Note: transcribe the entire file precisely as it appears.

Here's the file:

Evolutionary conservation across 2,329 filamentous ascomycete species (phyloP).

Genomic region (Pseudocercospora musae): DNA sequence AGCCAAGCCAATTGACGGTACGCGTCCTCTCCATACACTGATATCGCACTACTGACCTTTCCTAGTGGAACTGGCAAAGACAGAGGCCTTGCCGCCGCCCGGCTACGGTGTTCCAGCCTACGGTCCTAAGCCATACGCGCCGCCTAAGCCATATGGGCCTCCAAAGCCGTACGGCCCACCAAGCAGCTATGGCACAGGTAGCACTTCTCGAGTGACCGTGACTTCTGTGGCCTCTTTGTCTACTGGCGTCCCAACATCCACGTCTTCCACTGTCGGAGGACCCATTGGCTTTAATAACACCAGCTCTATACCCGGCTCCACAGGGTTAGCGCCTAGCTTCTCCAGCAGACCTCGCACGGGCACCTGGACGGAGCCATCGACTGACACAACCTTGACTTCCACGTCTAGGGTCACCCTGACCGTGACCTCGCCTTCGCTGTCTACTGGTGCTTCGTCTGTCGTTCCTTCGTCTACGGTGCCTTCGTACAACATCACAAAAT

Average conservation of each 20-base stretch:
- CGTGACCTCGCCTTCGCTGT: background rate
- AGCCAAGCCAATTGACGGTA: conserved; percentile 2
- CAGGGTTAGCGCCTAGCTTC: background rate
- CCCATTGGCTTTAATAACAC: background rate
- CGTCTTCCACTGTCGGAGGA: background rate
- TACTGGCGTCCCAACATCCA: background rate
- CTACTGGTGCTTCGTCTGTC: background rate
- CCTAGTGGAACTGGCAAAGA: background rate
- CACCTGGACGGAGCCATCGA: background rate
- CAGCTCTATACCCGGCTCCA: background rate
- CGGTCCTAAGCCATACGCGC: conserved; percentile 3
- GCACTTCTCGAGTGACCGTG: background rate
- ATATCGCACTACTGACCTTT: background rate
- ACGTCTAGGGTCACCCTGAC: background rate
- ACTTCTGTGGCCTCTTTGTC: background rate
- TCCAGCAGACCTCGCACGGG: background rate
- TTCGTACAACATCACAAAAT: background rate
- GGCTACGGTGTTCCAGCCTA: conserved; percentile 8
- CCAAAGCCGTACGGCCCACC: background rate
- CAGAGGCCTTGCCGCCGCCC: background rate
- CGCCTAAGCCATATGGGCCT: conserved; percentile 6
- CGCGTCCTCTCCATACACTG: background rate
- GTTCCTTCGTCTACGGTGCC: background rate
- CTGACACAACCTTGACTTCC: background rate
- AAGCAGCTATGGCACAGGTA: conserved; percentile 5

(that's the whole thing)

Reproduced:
Evolutionary conservation across 2,329 filamentous ascomycete species (phyloP).

Genomic region (Pseudocercospora musae): DNA sequence AGCCAAGCCAATTGACGGTACGCGTCCTCTCCATACACTGATATCGCACTACTGACCTTTCCTAGTGGAACTGGCAAAGACAGAGGCCTTGCCGCCGCCCGGCTACGGTGTTCCAGCCTACGGTCCTAAGCCATACGCGCCGCCTAAGCCATATGGGCCTCCAAAGCCGTACGGCCCACCAAGCAGCTATGGCACAGGTAGCACTTCTCGAGTGACCGTGACTTCTGTGGCCTCTTTGTCTACTGGCGTCCCAACATCCACGTCTTCCACTGTCGGAGGACCCATTGGCTTTAATAACACCAGCTCTATACCCGGCTCCACAGGGTTAGCGCCTAGCTTCTCCAGCAGACCTCGCACGGGCACCTGGACGGAGCCATCGACTGACACAACCTTGACTTCCACGTCTAGGGTCACCCTGACCGTGACCTCGCCTTCGCTGTCTACTGGTGCTTCGTCTGTCGTTCCTTCGTCTACGGTGCCTTCGTACAACATCACAAAAT

Average conservation of each 20-base stretch:
- CGTGACCTCGCCTTCGCTGT: background rate
- AGCCAAGCCAATTGACGGTA: conserved; percentile 2
- CAGGGTTAGCGCCTAGCTTC: background rate
- CCCATTGGCTTTAATAACAC: background rate
- CGTCTTCCACTGTCGGAGGA: background rate
- TACTGGCGTCCCAACATCCA: background rate
- CTACTGGTGCTTCGTCTGTC: background rate
- CCTAGTGGAACTGGCAAAGA: background rate
- CACCTGGACGGAGCCATCGA: background rate
- CAGCTCTATACCCGGCTCCA: background rate
- CGGTCCTAAGCCATACGCGC: conserved; percentile 3
- GCACTTCTCGAGTGACCGTG: background rate
- ATATCGCACTACTGACCTTT: background rate
- ACGTCTAGGGTCACCCTGAC: background rate
- ACTTCTGTGGCCTCTTTGTC: background rate
- TCCAGCAGACCTCGCACGGG: background rate
- TTCGTACAACATCACAAAAT: background rate
- GGCTACGGTGTTCCAGCCTA: conserved; percentile 8
- CCAAAGCCGTACGGCCCACC: background rate
- CAGAGGCCTTGCCGCCGCCC: background rate
- CGCCTAAGCCATATGGGCCT: conserved; percentile 6
- CGCGTCCTCTCCATACACTG: background rate
- GTTCCTTCGTCTACGGTGCC: background rate
- CTGACACAACCTTGACTTCC: background rate
- AAGCAGCTATGGCACAGGTA: conserved; percentile 5